Economic outlook

As a key export-manufacturing hub and tourist destination, Thailand’s economy has suffered from the decline in global trade and international travel due to the COVID-19 pandemic. The IMF estimates real GDP shrank about 7% in 2020.

The relatively effective containment of the virus is now supporting a pick-up in domestic demand, while exports benefit from recovering global demand. Large fiscal stimulus will support a return to growth in 2021. The government has allocated over THB1.9 trillion (US$58 billion, or around 11% of GDP) in the form of cash transfers, soft loans and support for infrastructure projects and small and medium enterprises. Thailand retains ample fiscal space for further stimulus measures, if needed.

Thailand’s 20-Year National Strategy (2017–2036) will continue to underpin the government’s strategy to lifting growth beyond the pandemic. A cornerstone of this initiative is ongoing implementation of projects in the flagship US$50 billion Eastern Economic Corridor (about 10% of GDP) should support a pick-up in private and public investment.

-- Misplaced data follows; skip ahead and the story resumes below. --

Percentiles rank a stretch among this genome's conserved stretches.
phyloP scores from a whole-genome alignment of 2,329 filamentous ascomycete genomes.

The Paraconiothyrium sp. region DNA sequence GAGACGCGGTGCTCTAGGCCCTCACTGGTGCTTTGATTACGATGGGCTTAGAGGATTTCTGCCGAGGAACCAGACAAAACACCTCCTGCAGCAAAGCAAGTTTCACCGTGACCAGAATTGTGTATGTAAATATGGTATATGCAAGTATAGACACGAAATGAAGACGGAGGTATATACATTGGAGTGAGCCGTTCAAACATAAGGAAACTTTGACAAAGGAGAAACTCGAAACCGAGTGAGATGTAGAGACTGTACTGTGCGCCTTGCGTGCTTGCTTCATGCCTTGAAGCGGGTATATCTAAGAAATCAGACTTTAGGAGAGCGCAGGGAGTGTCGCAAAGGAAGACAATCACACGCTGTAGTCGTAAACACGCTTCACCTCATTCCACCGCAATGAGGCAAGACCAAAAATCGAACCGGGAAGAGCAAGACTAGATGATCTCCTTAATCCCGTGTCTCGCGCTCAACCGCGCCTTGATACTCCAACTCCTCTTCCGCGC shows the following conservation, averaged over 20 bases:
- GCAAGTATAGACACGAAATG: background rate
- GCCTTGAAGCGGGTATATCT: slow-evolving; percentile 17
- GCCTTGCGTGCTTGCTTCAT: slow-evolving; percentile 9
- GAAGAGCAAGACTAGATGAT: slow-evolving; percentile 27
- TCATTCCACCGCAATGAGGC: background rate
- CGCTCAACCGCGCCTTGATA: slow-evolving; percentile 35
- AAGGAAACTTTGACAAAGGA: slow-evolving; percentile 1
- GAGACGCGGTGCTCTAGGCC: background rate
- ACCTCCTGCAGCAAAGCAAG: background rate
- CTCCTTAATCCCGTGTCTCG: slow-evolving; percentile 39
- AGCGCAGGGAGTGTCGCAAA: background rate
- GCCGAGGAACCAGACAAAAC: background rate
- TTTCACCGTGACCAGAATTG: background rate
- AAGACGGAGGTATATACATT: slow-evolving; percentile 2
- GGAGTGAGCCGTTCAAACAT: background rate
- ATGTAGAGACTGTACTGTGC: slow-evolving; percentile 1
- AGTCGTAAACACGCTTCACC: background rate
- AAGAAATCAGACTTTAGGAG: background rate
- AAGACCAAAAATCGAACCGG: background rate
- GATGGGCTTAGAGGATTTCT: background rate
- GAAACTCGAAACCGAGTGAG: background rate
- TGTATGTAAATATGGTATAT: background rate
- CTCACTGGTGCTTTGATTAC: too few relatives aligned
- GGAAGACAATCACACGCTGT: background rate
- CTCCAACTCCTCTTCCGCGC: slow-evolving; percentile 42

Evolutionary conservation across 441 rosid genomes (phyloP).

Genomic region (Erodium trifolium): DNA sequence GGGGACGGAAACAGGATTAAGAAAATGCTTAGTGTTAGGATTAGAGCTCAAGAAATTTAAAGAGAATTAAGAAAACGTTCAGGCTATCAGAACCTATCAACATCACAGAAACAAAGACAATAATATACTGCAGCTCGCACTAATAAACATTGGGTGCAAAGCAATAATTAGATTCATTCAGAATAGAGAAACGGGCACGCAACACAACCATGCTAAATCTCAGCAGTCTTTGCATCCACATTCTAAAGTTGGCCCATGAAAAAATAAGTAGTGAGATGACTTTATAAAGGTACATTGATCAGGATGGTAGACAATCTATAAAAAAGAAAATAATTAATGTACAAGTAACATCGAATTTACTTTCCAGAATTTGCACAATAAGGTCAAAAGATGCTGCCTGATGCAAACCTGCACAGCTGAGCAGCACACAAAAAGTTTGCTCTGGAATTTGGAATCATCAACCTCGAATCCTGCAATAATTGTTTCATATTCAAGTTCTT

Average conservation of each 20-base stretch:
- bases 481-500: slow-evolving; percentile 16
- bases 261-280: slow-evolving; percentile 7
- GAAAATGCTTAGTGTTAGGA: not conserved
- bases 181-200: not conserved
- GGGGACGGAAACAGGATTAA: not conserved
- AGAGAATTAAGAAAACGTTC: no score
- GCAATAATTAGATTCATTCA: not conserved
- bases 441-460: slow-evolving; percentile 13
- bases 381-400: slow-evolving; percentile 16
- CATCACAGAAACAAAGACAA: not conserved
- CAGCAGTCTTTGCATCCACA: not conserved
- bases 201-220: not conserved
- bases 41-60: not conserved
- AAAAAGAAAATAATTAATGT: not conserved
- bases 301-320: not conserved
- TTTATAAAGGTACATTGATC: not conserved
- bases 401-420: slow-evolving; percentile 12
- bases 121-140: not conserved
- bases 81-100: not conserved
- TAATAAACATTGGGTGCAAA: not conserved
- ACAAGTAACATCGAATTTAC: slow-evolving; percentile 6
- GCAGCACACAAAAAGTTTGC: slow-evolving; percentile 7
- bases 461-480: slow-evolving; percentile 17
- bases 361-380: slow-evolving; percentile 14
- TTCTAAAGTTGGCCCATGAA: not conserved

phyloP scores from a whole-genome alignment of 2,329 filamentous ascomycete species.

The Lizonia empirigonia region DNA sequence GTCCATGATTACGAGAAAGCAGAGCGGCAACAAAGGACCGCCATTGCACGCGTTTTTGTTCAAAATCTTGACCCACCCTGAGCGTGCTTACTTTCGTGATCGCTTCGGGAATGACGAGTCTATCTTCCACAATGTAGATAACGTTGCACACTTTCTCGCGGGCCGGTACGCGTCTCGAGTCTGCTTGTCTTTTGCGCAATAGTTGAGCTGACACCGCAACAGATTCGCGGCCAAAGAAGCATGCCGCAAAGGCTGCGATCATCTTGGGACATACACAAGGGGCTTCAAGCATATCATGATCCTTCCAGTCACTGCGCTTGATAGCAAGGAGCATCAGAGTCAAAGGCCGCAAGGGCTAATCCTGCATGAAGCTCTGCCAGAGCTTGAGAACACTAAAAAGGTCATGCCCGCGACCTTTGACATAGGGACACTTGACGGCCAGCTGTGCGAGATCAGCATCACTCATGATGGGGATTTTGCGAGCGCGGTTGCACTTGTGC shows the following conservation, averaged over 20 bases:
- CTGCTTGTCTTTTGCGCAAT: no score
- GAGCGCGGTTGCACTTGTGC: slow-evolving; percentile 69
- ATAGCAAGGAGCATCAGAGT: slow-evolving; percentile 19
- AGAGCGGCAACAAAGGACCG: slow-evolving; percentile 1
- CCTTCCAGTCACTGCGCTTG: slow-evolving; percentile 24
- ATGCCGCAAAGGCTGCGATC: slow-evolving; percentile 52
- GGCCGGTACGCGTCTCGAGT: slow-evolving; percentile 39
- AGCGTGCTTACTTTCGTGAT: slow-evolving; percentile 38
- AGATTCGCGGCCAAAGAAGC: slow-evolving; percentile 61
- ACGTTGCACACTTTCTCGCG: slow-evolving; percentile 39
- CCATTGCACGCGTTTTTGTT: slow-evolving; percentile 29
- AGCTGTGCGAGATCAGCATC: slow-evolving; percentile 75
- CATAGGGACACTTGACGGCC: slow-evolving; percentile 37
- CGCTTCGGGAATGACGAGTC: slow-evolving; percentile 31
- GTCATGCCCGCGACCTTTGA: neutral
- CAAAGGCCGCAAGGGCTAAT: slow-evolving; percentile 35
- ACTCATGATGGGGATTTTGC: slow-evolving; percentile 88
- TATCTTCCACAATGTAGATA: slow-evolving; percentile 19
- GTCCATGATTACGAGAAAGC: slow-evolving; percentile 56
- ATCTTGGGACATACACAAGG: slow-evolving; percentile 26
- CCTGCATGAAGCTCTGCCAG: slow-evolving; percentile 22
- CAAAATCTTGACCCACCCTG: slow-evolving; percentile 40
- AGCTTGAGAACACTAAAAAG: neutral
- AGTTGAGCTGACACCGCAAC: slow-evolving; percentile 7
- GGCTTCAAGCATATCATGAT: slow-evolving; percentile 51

Greater infrastructure development should aid foreign investment and enhance the international competitiveness of high-potential industries, including next generation automobiles and artificial intelligence. But an ageing society, moderate competitiveness and labour skills shortages, if left unaddressed, will weigh on economic growth potential over time. Political unrest and rising protests remains an ongoing risk to business confidence, foreign investment and the economic recovery.

Thailand’s per-capita GDP is above the emerging Asian average, but below neighbours such as Singapore, Brunei and Malaysia. The IMF estimates GDP per capita of around US$7,000 in 2020, and expects incomes to reach about US$9,500 by 2025. Authorities’ plans to raise investment in infrastructure, education and training, if effectively implemented, can help Thailand expand production in higher-value added industries and lift productivity and household incomes.